This paper states that the standard modes of signal transmission underwater are acoustic waves and a large majority of marine life uses sound waves for regular movement. Therefore, the classification and analysis of sources of underwater noise becomes imperative. The study classifies the noise in context of ships into following types: (1) Underwater radiated noise, (2) Noise onboard the ship and (3) Self Noise. Of these, the most important classification, which will also be the subject of this report’s discussion, is underwater radiated noise. This report mainly focuses on noise generated by human shipping activities.
This research note aims to present a high-level view on the sources of noise underwater, and then focuses on Underwater Radiated Noise (from human shipping activities). It further presents various existing models for its estimation. The research note suggests that the first step towards dealing with noise is to estimate its sources and level.
- Noise is described as the unwanted sound that interferes with the normal functioning of a system. Noise in the ocean is the result of both natural and anthropogenic sources.
- Natural sources of noise include processes such as earthquakes, wind-driven waves, rainfall, bio-acoustic sound generation and thermal agitation of the seawater.
- Anthropogenic sources include shipping, oil and gas exploration, naval operations, fishing etc.
- Additional factors such as machinery noise, vibrations in the hull and flow noise also contribute to the radiated noise level of the ship.
- Some of the existing models that estimate radiated noise levels based on various parameters of the ships are- The Ross Model, the RANDI Model, The Wales-Heitmeier Model and the Wittekind Model.
- Details on each of the above-mentioned models have been elaborated in the research paper, kindly refer to the paper for further individual details.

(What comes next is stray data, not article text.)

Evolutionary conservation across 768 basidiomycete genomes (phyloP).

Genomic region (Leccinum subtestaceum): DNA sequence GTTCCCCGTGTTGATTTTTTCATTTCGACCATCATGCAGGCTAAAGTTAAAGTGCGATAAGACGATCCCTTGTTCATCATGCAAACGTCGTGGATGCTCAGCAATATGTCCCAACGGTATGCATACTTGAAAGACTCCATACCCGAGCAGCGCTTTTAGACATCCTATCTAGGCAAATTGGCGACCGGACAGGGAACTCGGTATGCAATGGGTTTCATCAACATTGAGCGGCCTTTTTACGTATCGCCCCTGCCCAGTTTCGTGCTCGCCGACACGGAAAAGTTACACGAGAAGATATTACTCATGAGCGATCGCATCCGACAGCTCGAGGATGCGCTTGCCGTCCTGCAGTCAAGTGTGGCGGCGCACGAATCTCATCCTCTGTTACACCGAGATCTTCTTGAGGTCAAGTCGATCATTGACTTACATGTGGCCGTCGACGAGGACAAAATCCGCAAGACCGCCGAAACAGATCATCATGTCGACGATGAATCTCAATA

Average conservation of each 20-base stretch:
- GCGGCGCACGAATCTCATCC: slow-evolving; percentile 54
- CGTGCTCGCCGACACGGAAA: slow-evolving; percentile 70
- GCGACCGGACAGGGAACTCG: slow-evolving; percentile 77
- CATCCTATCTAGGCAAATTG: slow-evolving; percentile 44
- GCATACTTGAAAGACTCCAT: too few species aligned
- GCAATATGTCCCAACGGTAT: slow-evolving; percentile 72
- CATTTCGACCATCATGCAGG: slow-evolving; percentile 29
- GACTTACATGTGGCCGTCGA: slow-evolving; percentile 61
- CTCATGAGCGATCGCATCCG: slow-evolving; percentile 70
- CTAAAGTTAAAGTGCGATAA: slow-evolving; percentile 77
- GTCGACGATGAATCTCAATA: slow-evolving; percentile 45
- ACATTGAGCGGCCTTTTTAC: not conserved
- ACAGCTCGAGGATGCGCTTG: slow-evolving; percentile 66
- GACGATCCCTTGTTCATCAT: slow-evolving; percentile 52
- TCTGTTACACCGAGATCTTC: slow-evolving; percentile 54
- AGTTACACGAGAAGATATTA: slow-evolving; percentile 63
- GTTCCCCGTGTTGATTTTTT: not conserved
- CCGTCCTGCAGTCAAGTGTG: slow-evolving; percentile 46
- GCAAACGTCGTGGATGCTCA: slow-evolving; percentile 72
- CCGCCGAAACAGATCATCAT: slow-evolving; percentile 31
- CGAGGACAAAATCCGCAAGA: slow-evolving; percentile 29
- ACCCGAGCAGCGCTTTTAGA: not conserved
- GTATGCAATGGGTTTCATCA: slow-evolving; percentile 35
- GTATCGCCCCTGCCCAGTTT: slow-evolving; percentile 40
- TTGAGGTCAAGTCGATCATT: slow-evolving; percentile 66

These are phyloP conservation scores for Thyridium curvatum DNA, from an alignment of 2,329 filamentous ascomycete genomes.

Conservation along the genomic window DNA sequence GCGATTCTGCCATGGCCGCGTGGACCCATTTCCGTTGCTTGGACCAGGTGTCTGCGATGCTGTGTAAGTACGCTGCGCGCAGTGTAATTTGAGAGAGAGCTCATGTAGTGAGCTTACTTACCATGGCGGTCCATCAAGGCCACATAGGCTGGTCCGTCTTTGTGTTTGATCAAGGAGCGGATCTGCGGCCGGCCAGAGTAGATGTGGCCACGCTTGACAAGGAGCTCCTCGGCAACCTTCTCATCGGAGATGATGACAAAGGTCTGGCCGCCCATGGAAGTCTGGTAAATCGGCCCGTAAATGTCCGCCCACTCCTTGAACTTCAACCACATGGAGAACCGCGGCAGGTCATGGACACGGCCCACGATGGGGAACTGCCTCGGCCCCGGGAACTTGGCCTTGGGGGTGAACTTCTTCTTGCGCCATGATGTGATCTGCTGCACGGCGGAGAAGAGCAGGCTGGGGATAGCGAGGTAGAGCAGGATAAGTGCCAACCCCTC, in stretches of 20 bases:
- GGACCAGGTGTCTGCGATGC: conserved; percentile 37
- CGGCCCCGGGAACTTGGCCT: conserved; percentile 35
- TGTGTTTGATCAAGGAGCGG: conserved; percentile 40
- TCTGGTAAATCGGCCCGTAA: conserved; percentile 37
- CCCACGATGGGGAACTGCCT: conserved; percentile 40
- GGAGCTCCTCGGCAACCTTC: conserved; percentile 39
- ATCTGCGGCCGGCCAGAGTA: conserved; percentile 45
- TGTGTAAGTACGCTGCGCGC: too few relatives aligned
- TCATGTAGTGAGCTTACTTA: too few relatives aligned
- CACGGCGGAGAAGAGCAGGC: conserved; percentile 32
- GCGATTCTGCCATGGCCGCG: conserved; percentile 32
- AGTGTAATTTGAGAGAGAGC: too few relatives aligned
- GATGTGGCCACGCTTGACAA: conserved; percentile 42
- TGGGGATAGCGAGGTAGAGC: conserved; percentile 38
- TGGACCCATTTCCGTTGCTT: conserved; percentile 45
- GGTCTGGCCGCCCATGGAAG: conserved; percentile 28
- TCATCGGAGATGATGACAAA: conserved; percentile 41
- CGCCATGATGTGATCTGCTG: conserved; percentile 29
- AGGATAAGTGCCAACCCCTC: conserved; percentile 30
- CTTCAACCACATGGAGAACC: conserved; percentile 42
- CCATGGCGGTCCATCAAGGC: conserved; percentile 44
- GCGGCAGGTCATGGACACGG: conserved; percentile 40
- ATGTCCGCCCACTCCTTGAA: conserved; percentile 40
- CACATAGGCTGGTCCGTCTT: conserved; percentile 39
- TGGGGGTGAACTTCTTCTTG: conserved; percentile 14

- The input parameters to the various models described above can be obtained from the AIS data of the ship.
- This report suggests that AIS can be used for many different functions such as for maritime security, fishing fleet monitoring and control, aids to navigation, oil spill monitoring, ocean currents estimates and ocean ambient noise mapping
- It is imperative to optimise models taking into account particular vessel type in the Indian Ocean Region. A study can be done on the types of ships present in the Indian Ocean Region (which is a tropical littoral region), and the Wittekind model can be tuned accordingly to give the most accurate results possible for ships in the IOR.
- It is important to obtain parameters for the Wittekind Model from AIS data. Since all the parameters required for the Wittekind model are not easily available, therefore, the knowledge of naval architecture can be used to derive these unavailable parameters from the available AIS data.
- There is a need to devise accurate models for radiated noise generation. As all the current estimation models only use a handful of ship parameters as inputs, therefore, there is a need to increase the number of ship parameters and the oceanographic conditions should be increased while devising noise models.
“The first step towards dealing with noise is to estimate its sources and level. While most direct methods of measurement of radiated noise are rather expensive, a variety of simulation models exist which estimate the level based on a variety of inputs from a number of sources (such as AIS data).”